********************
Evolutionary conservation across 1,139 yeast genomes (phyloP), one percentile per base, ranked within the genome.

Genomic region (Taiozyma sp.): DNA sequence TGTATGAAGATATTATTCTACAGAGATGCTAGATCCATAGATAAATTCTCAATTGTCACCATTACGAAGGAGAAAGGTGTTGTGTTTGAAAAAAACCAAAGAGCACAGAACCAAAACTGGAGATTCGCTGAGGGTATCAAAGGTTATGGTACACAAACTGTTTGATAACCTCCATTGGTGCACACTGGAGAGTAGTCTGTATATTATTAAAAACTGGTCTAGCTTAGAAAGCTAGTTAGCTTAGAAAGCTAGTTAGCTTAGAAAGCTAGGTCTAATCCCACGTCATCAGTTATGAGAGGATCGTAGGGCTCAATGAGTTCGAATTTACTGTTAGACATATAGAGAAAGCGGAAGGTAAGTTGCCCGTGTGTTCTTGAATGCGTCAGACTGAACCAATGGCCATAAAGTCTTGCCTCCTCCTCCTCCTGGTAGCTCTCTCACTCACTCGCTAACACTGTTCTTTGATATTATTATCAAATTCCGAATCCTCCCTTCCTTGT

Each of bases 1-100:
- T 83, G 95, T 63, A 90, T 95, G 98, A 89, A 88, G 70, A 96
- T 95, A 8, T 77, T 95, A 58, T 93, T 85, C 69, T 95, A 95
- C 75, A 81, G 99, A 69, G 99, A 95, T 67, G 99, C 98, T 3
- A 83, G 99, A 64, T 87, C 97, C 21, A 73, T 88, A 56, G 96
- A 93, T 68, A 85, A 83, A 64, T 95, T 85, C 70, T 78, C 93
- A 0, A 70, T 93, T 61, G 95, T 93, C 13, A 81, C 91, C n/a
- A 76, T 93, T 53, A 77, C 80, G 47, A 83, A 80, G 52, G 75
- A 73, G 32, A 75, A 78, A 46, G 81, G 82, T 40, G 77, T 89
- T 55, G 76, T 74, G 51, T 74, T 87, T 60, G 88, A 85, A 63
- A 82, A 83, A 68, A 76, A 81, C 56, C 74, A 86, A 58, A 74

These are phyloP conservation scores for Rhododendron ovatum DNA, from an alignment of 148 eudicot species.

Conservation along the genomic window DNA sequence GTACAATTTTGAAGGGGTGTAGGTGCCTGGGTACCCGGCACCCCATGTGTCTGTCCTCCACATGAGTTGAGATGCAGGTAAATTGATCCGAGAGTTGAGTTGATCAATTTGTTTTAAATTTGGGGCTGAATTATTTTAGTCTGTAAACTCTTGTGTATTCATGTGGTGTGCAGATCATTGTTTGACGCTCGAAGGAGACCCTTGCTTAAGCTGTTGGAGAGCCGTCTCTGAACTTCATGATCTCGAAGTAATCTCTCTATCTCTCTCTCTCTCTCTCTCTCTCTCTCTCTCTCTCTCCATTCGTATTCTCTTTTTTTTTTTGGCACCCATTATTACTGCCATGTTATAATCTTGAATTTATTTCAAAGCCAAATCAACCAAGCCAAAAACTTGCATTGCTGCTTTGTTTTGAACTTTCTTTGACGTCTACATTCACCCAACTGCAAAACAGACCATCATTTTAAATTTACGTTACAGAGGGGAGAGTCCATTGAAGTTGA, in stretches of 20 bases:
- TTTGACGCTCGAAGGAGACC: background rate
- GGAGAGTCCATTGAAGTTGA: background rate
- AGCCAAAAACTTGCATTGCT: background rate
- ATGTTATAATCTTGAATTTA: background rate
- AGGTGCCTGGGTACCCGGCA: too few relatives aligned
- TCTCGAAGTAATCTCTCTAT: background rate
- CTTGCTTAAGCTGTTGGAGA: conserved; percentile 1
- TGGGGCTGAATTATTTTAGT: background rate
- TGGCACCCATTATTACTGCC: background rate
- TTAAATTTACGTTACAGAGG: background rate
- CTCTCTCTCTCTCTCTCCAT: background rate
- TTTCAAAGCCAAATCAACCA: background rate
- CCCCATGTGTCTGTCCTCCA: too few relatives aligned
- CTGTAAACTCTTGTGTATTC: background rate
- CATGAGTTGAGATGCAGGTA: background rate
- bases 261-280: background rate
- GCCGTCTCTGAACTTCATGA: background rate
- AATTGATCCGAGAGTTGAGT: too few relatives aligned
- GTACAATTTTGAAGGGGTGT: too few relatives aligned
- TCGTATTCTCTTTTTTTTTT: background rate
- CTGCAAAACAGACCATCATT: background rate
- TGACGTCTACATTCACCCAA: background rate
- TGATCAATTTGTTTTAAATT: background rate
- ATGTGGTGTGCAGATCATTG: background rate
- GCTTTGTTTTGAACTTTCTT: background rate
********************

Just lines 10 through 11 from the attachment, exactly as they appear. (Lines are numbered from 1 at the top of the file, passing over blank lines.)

- A 76, T 93, T 53, A 77, C 80, G 47, A 83, A 80, G 52, G 75
- A 73, G 32, A 75, A 78, A 46, G 81, G 82, T 40, G 77, T 89